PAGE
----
You are receiving this email from Filmmaker Magazine because you signed up, purchased a product/service or subscribed to the magazine. To ensure that you continue to receive emails from us, please add p to your address book today. If you haven't done so already, click to confirm your interest in receiving email campaigns from us.

If you have problems viewing this email please go to n ewsletter/
You may unsubscribe if you no longer wish to receive our emails.

Actor/Director Kenneth Branagh takes a shot at reinventing a 70's classic suspense thriller with his remake of Sleuth. Michael Caine stars as Andrew Wyck (played by Sir Lawrence Olivier in the original), a mystery writer obsessed with games. Jude Law, once again stepping into the shoes of a role originated by Caine, plays Milo Tindle, a young actor who has made the mistake of stopping by Wyke's ultra modern and reclusive mansion to get Wyke to grant his wife a divorce so that Tindle can marry her. What follows is a twisted and dark game that gets to the heart of how much humiliation one person can take, and how far someone will go to one up another. With a masterful screenplay written by Harold Pinter (that somehow manages not to use a single line of dialog from the original) and beautiful and cinematography by Haris Zambarloukos, Sleuth weaves a web that is sure to ensnare its audience.


A shy, socially-imbalanced man purchases a sexy (but 100% plastic) doll named Bianca on the internet and, believing her to be real, introduces her all over town as his girlfriend. It sounds like a premise which in the wrong hands could have easily resulted in another raunchy, made-for-teen-masses comedy. But instead, director Craig Gillespie and screenwriter Nancy Oliver (Six Feet Under) present Lars and the Real Girl as an unconventional, unique blend of dry comedy off-set by sobering drama. The film makes you laugh while providing insights into an array of very humanistic characters, especially Ryan Gosling (aka recent Oscar Nominee) who gives a profound performance as the title character who makes you pity his delusional mind but dwell in the confusion and pain that spur him on. Lars and the Real Girl is one of the most un-categorical films of the year.

Even if you haven't yet seen Todd Haynes' un-bio pic of Bob Dylan I'm Not There, you can still hear Haynes discussing the creative evolution of the film and its characters at the New York Times online in a special slide show "Becoming Bob." From his dossiers on the individual characters to collections of cut-out images of 60s film and fashion, Haynes documents the fascinating way that historical and biographical material feed his narrative imagination. The slide show accompanies the cover article on the film in this week's New York Times Magazine.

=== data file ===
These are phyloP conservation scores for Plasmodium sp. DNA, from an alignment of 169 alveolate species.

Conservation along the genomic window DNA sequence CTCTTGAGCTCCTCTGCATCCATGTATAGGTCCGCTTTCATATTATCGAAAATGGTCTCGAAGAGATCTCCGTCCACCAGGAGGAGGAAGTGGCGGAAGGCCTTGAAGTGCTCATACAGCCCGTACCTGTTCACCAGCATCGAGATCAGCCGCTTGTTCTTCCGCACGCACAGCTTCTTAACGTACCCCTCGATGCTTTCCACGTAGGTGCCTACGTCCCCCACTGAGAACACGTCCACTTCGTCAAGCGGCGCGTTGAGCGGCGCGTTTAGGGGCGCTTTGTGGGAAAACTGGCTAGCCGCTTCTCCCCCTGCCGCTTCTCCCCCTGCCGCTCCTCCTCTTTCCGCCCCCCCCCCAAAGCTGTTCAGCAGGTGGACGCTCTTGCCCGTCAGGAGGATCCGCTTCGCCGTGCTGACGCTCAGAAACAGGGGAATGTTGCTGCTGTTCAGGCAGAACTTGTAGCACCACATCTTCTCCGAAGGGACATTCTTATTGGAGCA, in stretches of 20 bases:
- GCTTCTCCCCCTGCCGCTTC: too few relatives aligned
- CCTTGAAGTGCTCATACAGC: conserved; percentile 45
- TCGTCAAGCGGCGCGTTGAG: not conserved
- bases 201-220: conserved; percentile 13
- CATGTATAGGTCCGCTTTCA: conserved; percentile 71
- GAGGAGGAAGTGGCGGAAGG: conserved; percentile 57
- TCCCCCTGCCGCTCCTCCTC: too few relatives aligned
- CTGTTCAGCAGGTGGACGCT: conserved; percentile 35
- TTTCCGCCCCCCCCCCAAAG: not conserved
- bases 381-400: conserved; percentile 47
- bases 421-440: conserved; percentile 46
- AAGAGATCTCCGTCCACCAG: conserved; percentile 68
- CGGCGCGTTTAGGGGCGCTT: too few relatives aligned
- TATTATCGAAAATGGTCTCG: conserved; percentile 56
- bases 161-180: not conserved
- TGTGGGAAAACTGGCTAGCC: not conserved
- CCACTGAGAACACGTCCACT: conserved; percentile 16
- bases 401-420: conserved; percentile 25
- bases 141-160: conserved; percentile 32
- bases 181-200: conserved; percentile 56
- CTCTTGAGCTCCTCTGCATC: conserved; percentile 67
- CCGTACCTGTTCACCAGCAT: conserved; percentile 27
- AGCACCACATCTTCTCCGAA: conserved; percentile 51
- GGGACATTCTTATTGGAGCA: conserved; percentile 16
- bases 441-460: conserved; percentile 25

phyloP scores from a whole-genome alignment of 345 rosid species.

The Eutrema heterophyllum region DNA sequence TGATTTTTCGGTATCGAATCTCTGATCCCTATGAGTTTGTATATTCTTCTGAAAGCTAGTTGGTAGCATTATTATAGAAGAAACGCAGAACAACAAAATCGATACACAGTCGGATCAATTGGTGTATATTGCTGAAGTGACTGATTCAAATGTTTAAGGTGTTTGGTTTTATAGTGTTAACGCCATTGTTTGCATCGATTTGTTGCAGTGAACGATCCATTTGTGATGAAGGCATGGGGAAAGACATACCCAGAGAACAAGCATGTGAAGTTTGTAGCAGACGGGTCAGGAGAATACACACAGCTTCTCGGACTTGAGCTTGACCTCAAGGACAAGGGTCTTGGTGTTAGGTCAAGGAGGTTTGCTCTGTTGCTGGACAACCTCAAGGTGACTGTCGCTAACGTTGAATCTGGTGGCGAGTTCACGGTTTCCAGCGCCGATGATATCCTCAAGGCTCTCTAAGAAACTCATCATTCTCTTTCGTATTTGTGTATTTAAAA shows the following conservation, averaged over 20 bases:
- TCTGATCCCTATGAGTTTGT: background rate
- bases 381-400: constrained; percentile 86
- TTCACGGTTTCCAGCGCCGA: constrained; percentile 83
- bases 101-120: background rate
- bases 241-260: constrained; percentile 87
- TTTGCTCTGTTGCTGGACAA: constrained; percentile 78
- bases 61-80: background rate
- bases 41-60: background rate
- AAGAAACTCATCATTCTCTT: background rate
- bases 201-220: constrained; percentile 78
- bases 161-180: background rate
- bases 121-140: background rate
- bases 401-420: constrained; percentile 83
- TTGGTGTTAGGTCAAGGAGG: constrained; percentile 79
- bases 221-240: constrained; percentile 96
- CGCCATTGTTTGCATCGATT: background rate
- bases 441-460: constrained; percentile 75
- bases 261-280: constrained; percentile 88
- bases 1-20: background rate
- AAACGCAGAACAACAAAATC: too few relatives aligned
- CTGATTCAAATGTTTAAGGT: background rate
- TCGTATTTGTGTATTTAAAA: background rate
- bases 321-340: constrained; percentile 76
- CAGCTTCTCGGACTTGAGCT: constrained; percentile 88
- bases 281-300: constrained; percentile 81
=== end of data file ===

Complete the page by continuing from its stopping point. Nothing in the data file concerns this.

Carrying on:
NYFF.45 #2

For those who just look at the blog, head over to our newest section on the main page, Filmmaker Videos. There you will see Jamie Stuart's second installment from the New York Film Festival along with some of the other shorts he's made for Filmmaker. Enjoy.


Jamie Stuart attended the NYFF press conference for Redacted this morning and emailed his take on the squabble at the press conference afterwards: In the middle of Brian De Palma's NYFF pc for Redacted earlier today, as he began discussing the film's use of actual war photographs and their graphic nature, Eammon Bowles from Magnolia began shouting from the rear of the Walter Reade theater to...

Read the complete stories at Filmmakermagazine's Blog...


IFP is getting ready to announce a series of new public programs in conjunction with the 17th Annual Gotham Awards. Retrospectives of the work of actor JAVIER BARDEM, filmmaker MIRA NAIR and the five soon-to-be-announced nominees for the Gothams' "BEST FILM NOT PLAYING AT A THEATER NEAR YOU" Award (chosen by the editors of Filmmaker) will be unveiled soon, including film programs, special guests, giveaways and details for viewing online.

As previously announced, this year's Gotham Awards will take place on Tuesday, November 27th at Steiner Studios in Brooklyn. Nominees will be announced on October 22nd.


As a Hollywood screenwriter, Tony Gilroy has brought an insistent energy and intelligence to the projects he has worked on, so it was a totally logical step that he should progress to becoming a director. New York native Gilroy grew up with writing and the movies in his veins, as he is the son of [continue]


Forward email

This email was sent to, by

Filmmaker Magazine | 104 West 29th Street | New York | NY | 10001